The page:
Friday, August 1, 2008


The Global Tobacco Control Leadership Program 2008 has accentuated the need to deglamorize, denormalize and delegitimize tobacco use in order to achieve tobacco control on a global scale. The program has reiterated the dire need to get people in the drumbeat of tobacco control.
It has been a great learning experience here at the Johns Hopkins Bloomberg School of Public Health where 70 participants from 15 countries have met and shared one another’s experiences and success stories in tobacco control.

The program rolled out a platform for learning and sharing the diverse issues pertinent to tobacco control. The two – week long training has unfolded a holistic outlook to tobacco control and has highlighted the need for a multi- disciplinary approach.
Apart from helping the participants to acquire competencies, strengthen skills and apply principles and theories of evidence-based policies in tobacco control, the program has enhanced the leadership and networking skills to implement effective policy change; we’ve been inspired, all over again, to provide sustained inputs for creating a continuum of effective action plans in order to achieve remarkable results in tobacco control.

Truly, Tobacco Control is not a sprint but a long term marathon and the 2008 Global Tobacco Control Leadership Program has provided the momentum for it; the program has voiced out loud and clear, the need to create a critical mass of people from varied sections of the society for effective and sustained tobacco control efforts.

As the two-week long program comes to a close, let us all commit ourselves to leave behind a legacy of a tobacco-free world for our future generation.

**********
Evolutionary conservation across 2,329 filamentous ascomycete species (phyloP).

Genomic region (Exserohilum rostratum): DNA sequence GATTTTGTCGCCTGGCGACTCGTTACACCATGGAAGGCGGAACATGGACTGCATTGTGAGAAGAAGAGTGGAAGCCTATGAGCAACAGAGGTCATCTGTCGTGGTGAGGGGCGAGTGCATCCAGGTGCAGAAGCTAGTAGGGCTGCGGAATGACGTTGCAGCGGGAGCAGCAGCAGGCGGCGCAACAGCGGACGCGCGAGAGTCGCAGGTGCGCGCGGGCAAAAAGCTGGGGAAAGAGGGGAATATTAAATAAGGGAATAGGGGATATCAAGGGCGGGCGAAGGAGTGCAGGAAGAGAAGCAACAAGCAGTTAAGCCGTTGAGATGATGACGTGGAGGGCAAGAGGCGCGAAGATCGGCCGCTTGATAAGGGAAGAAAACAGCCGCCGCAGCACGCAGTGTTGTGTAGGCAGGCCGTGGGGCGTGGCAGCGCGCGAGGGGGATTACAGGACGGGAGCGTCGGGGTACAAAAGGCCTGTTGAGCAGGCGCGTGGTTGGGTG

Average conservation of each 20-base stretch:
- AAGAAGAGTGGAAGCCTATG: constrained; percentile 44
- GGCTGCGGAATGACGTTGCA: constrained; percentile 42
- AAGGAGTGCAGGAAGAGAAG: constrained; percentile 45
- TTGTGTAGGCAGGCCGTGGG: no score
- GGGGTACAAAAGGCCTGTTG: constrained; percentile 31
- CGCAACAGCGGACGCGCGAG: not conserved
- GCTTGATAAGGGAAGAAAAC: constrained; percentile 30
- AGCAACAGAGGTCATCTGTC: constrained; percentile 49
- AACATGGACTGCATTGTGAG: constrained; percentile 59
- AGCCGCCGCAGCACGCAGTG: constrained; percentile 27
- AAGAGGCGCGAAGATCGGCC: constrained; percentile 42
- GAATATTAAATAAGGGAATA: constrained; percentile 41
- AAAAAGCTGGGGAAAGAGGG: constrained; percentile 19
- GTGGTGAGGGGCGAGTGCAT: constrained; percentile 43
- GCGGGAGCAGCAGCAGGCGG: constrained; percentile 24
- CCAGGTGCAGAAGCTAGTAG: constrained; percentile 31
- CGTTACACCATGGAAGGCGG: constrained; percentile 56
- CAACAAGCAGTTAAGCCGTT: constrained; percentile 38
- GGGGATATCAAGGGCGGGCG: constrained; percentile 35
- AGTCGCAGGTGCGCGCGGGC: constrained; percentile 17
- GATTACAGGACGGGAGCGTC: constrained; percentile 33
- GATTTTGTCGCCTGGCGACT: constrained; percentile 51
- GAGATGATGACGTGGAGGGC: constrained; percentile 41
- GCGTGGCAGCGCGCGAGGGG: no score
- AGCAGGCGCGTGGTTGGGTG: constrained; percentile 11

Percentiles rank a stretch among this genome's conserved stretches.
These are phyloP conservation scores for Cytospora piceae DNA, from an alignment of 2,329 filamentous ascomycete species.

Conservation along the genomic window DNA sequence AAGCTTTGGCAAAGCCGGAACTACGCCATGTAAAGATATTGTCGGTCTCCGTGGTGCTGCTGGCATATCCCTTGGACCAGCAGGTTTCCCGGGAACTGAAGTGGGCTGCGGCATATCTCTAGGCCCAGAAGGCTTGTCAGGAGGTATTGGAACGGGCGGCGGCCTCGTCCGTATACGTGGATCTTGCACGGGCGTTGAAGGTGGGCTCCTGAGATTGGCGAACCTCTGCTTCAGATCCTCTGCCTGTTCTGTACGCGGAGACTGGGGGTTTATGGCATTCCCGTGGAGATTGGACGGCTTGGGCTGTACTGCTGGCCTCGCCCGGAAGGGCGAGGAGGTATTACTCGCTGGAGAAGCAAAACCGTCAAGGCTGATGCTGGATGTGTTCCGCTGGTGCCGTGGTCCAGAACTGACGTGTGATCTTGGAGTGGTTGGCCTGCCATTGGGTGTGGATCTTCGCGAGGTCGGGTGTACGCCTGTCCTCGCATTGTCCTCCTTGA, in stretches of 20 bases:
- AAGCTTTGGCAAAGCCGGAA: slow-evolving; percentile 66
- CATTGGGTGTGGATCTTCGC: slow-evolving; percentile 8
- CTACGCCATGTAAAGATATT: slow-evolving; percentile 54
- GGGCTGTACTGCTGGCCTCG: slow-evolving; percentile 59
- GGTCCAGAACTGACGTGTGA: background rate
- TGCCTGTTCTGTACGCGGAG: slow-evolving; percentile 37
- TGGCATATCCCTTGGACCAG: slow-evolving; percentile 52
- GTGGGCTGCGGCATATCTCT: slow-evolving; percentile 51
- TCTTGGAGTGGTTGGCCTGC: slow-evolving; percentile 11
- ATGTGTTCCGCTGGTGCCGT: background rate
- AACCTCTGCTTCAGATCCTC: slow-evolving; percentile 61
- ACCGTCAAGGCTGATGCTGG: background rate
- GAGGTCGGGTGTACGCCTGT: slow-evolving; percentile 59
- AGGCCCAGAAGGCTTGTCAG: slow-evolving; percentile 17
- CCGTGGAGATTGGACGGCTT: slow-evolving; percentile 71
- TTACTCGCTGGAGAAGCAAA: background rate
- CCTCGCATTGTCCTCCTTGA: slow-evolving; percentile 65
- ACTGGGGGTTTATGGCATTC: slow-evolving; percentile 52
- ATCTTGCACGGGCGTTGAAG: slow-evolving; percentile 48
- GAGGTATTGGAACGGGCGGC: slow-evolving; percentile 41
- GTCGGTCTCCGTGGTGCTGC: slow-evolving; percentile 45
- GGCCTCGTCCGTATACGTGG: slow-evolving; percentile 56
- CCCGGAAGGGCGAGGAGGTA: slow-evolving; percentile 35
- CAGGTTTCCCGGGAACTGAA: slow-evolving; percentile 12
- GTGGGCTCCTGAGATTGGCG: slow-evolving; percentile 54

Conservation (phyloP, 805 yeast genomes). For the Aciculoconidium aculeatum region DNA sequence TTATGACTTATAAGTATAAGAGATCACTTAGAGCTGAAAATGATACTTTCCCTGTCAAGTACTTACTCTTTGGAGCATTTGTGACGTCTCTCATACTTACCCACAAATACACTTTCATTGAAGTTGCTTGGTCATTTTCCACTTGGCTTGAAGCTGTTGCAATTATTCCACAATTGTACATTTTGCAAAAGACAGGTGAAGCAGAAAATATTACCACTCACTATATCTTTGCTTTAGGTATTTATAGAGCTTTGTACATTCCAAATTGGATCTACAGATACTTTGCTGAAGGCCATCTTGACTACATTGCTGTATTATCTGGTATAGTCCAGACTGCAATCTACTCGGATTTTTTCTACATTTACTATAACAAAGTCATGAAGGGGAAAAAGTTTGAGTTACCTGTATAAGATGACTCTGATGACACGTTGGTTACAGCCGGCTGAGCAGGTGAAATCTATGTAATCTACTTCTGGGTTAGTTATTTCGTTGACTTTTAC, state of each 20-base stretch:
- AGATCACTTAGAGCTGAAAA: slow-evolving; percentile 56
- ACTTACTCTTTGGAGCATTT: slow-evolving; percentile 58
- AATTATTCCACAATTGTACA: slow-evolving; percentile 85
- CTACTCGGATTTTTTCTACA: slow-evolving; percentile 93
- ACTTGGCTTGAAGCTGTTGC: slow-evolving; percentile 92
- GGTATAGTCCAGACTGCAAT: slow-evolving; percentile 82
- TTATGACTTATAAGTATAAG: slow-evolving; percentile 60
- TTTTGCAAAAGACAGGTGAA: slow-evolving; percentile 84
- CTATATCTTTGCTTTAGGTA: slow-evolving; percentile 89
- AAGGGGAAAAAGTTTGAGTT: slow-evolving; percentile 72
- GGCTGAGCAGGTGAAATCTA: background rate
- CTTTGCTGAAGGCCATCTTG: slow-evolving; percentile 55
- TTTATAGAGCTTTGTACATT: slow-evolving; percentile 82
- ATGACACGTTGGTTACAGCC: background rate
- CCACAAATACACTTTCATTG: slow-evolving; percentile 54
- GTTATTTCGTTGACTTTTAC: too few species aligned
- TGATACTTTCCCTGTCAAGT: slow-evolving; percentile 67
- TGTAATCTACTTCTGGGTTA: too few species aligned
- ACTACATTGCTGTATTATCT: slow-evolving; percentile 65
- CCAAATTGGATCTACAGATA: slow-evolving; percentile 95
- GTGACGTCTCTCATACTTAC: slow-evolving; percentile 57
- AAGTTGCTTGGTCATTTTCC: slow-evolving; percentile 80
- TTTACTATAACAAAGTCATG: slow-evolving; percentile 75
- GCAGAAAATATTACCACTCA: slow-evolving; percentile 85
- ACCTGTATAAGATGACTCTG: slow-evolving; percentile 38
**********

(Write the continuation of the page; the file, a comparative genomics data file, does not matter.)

Dr. Niki Shrestha
Junior Public Health Professional
Tobacco Free Initiative (TFI)
World Health Organization, South-East Asia Regional Office

Wednesday, July 30, 2008


Dr. Sharon Eubanks, who served as the lead counsel for the United States in the largest civil Racketeering Influenced and Corrupt Organizations (RICO) enforcement action ever filed, United States v. Philip Morris, et al, spoke to a room full of attentive audience members on the nuts and bolts of expert witness in fighting against the tobacco industry. In this 9-month landmark case in tobacco control history, the federal district court found the defendants liable for RICO violations and ordered injunctive relief.

Eubanks first explained the difference between a fact witness (one who observed the happening of an event) and an expert witness (one who has the knowledge for the trial of the facts) and emphasized the importance of selecting qualified expert witnesses with supporting publications, documents, and credibility. Dr. Jonathan Samet and Dr. Frank Chaloupka, both speakers in the Tobacco Control Leadership Program, both participated as expert witnesses in this trial.